NN 6, IE 5
You want to grab a copy of the current HTML node tree, including any dynamic changes made to it by scripts.
The need for this feature most commonly occurs when you haven't prepared for itfor example, as an ad hoc debugging tool. Therefore, to get an emergency copy of the page's HTML, enter the following URL as one unbroken line into the Address/Location box of your browser:
This code produces a new window containing a single textarea element displaying all HTML inside the <html> and </html> tags of the page at that instant.
When you use dynamic element creation, it frequently becomes difficult to know if a rendering problem is due to a browser problem or a problem in the document tree caused by your element modification scripts. Viewing the source in the browser isn't much help here, because that view tends to mimic only the page as delivered to the browser, without any of the dynamic modifications your scripts make to the page after it loads.
An ideal way to diagnose these kinds of problems is to isolate a copy of the HTML as the browser sees it, paste it into a test document, and then load that test document into the browsers for which you develop. Sometimes, simply viewing the HTML quickly reveals problems such as improperly closed container tags (more common if you use the IE HTML string modification methods than the W3C DOM node-modification methods), unbalanced elements in tables, or a missing attribute. But even if the problem is more elusive, it is far easier to work in a scriptless and stable HTML environment, experimenting with tags and attributes to find the combination that works as desired in all target browsers. Then you can go back to your content modification scripts to plug the holes in content creation routines.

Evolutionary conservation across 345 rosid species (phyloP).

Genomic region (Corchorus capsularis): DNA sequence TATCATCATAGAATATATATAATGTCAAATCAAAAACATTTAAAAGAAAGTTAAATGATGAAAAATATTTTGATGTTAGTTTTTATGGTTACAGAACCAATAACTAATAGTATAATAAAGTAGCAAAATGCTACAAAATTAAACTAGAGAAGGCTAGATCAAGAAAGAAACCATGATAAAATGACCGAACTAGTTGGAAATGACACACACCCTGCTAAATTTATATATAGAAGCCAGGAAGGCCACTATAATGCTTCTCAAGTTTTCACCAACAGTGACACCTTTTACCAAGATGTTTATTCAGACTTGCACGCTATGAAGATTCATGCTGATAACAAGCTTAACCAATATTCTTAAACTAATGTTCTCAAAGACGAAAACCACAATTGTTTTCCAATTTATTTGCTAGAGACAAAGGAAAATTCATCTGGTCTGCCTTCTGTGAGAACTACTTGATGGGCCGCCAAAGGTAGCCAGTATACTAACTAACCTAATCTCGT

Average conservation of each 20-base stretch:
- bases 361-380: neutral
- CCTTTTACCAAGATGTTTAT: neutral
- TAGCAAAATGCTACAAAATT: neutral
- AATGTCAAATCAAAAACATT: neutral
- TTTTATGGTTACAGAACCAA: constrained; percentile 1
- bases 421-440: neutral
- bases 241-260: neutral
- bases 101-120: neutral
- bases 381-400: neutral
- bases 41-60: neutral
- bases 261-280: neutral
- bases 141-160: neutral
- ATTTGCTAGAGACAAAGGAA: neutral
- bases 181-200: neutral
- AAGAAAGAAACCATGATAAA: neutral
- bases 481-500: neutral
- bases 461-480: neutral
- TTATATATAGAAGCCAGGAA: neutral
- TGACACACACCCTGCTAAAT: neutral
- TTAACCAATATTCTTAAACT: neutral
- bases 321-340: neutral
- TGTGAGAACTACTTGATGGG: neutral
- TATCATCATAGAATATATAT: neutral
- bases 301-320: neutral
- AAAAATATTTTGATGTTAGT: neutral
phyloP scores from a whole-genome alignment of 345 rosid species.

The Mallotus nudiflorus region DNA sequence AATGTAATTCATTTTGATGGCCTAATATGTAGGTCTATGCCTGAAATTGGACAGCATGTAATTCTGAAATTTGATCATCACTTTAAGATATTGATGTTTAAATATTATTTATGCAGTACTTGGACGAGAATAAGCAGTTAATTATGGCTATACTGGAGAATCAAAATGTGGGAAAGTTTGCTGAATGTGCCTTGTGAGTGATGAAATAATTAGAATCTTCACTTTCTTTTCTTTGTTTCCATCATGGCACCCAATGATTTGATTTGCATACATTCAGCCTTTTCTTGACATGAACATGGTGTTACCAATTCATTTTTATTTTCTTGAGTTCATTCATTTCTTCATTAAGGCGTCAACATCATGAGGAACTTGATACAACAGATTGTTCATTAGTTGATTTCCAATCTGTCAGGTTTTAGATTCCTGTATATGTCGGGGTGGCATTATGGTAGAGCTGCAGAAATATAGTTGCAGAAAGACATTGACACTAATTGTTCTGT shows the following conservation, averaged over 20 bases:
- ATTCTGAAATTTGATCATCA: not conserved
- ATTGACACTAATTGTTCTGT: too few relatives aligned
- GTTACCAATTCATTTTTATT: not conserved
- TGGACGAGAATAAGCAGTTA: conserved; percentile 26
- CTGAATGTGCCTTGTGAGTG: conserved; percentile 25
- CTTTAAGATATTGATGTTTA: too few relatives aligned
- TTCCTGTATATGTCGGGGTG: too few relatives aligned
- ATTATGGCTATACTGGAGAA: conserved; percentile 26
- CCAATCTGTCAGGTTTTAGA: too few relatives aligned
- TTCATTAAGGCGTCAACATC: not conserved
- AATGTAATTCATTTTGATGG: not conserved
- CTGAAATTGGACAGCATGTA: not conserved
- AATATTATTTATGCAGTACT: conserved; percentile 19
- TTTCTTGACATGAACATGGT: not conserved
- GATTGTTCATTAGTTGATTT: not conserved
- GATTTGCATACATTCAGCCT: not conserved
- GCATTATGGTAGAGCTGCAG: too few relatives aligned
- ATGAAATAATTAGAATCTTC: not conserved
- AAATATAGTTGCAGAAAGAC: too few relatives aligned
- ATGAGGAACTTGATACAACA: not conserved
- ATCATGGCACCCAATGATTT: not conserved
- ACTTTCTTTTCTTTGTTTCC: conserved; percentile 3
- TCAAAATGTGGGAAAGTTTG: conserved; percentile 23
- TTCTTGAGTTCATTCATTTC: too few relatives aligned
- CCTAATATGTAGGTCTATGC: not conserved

You can even use it in a frameset. Simply reference the frame in which you're interested:
Be aware that IE for Windows may not produce all of the markup, particularly the head element contents, when the page is defined as a strictly XHTML file. You can experiment with the reference in the bookmarklet to point to the desired segment of the page you're looking at.
Recipe 14.17 for another way to examine a document's structure by walking the document node tree.